- Cayla Clark
- Cliff Eslinger, chef of the restaurant 900 Wall, co-wrote a letter to City Council about street closures and said it may be the one thing that could help his business survive through the pandemic.
This week, the dream of bringing a car-free zone to Bend’s downtown core got a lot more in reach. A number of businesses encouraged the City of Bend to consider new emergency policies to help local restaurants and boutiques survive the coming months.
At the Bend City Council meeting Wednesday night, city staff and council members discussed allowing restaurants and retail locations expand tables and racks out into their private parking lots. Some businesses want to spread out on the sidewalk beyond their immediate storefronts, if their neighbors agree.
Perhaps the most controversial proposal was closing down NW Wall Street and NW Bond Street to cars for a few months to give businesses even more outdoor real estate. David Abbas, the city’s transportation and mobility director, presented a hybrid plan that would close off one lane of traffic downtown and still allow for some parallel parking. In addition, other areas of Bend, like NorthWest Crossing, may have their own proposals for sidewalk expansions and street closures.
- City of Bend
- This is the current parking and driving arrangement on NW Wall and Bond Streets.
- City of Bend
- David Abbas, the city's transportation and mobility director, presented a hybrid alternative to shutting down the main corridors in downtown completely. Abbas' proposal above gives businesses the use of the street's parking spaces, while still allowing for one lane of traffic (right) and some parallel parking (left).
Most councilors agreed to give City Manager Eric King permission—under the emergency declaration—to approve individual applications from businesses who want to branch out into their own parking lots and shared sidewalks.
However, council hesitated to turn downtown into a temporary pedestrian district. It's more likely a majority of councilors will eventually sign on to Abbas’ hybrid option—but getting consensus among business owners may prove an insurmountable hurdle.
Councilor Bill Moseley said blocking parking and traffic on major downtown corridors could be a risk for some businesses, like furniture stores. Councilor Barb Campbell, who owns the retail store Wabi Sabi, which recently moved out of downtown Bend, expressed concern that this kind of policy might favor some businesses over others.
Restaurants may be the clear winner in the street-closure scenario, but this is a relative term. Not only have many dining establishments been in the red for the last two months, now these owners must adhere to pages of strict reopening guidelines, while they try to lure back their staff who may be thriving financially with the extra $600/week in unemployment they're getting from the federal government. Further, just because these establishments are allowed have sit-down service doesn’t mean people will want to come inside.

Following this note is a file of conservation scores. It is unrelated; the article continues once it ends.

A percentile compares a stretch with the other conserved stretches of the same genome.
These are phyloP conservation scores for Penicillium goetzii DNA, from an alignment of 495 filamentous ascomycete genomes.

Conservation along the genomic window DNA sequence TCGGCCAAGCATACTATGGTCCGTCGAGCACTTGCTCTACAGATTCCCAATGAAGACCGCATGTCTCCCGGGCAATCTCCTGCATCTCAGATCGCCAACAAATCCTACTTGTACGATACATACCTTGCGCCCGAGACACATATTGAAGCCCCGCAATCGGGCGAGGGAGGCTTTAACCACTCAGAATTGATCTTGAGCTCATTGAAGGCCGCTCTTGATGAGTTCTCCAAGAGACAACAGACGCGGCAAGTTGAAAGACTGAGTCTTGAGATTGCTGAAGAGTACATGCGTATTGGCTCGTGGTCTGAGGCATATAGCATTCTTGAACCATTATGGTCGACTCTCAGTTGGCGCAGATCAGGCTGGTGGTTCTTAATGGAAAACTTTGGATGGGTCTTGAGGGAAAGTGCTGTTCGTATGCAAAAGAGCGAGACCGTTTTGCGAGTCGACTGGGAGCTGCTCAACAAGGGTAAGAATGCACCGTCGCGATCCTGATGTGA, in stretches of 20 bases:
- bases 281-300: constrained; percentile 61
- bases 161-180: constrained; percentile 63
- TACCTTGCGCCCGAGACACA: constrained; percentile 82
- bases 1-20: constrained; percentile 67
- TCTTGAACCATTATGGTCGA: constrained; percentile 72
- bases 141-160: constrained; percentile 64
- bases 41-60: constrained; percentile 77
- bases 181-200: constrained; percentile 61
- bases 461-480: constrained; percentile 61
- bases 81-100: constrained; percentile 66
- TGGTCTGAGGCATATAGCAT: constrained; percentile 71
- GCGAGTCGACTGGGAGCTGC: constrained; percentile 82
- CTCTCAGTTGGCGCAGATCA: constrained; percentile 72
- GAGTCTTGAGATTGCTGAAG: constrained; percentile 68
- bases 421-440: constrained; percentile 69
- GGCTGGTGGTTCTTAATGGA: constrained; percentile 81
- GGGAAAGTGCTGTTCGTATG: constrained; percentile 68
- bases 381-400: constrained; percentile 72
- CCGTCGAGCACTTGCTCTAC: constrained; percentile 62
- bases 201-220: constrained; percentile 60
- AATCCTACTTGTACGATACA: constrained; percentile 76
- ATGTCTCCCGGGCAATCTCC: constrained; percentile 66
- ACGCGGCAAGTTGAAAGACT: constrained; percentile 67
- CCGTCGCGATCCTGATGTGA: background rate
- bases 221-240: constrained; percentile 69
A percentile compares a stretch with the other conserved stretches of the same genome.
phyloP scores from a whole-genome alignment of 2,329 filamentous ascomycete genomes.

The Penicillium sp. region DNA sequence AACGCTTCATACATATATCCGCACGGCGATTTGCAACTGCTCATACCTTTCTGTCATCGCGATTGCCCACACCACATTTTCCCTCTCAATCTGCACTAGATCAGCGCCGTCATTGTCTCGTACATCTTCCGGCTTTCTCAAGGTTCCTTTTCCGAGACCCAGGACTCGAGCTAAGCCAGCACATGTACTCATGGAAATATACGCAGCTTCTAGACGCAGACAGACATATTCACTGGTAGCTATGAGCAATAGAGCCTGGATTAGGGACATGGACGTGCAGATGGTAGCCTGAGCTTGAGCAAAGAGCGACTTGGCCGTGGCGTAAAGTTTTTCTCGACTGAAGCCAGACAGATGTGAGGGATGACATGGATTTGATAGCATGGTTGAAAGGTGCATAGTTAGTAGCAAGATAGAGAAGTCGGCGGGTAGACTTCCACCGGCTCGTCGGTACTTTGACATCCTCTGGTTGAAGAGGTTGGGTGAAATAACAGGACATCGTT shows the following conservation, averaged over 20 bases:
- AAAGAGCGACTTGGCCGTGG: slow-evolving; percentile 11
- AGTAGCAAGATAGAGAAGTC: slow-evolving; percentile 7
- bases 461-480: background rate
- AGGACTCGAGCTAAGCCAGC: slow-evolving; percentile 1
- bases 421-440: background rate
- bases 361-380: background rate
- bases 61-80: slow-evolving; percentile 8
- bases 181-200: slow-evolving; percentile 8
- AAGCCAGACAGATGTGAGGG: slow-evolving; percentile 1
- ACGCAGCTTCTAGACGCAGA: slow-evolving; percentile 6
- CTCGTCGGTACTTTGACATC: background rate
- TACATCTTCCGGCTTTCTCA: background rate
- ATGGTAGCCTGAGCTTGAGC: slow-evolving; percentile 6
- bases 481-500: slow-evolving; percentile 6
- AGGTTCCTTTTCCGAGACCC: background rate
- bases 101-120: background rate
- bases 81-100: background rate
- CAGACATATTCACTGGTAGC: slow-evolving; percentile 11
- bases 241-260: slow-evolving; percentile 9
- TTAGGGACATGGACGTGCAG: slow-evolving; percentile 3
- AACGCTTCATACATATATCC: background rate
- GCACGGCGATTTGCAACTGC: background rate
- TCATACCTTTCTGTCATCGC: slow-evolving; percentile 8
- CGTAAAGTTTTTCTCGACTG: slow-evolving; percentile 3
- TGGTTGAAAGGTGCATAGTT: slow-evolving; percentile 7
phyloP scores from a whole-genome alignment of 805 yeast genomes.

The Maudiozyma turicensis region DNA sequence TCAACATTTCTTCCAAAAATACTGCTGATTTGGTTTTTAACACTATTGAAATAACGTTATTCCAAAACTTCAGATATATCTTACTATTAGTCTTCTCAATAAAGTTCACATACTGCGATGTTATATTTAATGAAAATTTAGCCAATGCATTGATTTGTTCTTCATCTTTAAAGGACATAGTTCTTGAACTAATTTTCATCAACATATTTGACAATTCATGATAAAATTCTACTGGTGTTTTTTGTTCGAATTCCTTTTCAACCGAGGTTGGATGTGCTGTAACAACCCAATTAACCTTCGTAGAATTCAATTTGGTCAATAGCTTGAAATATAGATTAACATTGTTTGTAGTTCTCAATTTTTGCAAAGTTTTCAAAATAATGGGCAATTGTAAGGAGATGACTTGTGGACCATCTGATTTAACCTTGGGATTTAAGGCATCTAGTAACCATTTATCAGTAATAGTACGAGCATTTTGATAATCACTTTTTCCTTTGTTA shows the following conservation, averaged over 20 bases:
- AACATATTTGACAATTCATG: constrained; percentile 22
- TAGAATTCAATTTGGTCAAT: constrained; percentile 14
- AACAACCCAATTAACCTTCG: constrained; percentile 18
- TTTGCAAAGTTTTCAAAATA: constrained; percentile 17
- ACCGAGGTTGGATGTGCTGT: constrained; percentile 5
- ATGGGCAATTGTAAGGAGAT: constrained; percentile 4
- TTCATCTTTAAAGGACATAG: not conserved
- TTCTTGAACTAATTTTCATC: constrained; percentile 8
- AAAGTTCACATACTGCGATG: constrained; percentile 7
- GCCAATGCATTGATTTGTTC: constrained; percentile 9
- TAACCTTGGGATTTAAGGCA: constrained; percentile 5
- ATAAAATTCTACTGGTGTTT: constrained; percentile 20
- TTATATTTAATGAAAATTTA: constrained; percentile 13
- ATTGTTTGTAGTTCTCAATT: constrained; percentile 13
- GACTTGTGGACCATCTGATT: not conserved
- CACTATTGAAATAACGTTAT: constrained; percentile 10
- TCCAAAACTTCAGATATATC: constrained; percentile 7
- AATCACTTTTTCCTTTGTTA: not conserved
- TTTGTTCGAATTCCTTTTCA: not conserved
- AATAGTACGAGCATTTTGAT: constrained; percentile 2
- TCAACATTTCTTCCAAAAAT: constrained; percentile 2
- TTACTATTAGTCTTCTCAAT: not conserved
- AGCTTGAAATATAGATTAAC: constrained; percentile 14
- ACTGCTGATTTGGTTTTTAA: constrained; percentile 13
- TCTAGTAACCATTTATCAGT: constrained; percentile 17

“The conventional wisdom says that these restaurants are operating at 50% capacity,” said Ben Hemson, the City’s business advocate, at Wednesday’s meeting. “[But] I spoke with a sampling of local brew pubs… While some were approaching 50%—depending on their size and layout—many of them are more like at 20-30% capacity and that is just not really feasible to even break even, especially with limited hours and those sorts of issues.”
Gov. Kate Brown’s guidelines for restaurants and bars directs them to discontinue service at 10pm and keep 6 feet between parties.
After much discussion and debate, the Bend City Council voted 5-2 in favor of establishing a short-term program for the use of public streets and other public places to give businesses more room outside. Bend City staff are now empowered to work on it and gather data about what business are interested and what they want to do. Councilors Bill Moseley and Justin Livingston voted nay because they wanted to hear from businesses first.
“I realize timing is important, but I think it’s important to gather information about how businesses are impacted before moving forward so quickly,” Moseley said.
Will the whole thing die on the vine as it progresses through due process and bureaucratic hoops?
“My sense is that any expansion into the right-of-way on Bond/Wall would require the cooperation of a number of adjacent businesses to make it work,” Hemson told the Source in an email. “There’s a cluster on the north end of Bond that are in discussions about a proposal and another group around the Wall/Minnesota intersection with similar interest. There’s also a good push from businesses on Brooks and Tin Pan alleys for closures, at least in the late afternoon/evening hours when deliveries cease.”
Hemson said it is likely that a number of business will start expanding beyond their storefronts sooner than later. Closing streets? It could take a while.
“The challenges around getting the right equipment to ensure pedestrian, diner, and shopper safety—along with the need for some pretty significant buy-in from businesses—probably means the changes will happen incrementally,” Hemson said. “As initial projects show success I wouldn’t be surprised if it garnered more support for projects on those higher order streets.”
Both the Bend Chamber of Commerce and the Downtown Bend Business Association told the Source their organization’s support the council’s decision with caveats: different points of view must be taken into consideration before closing streets.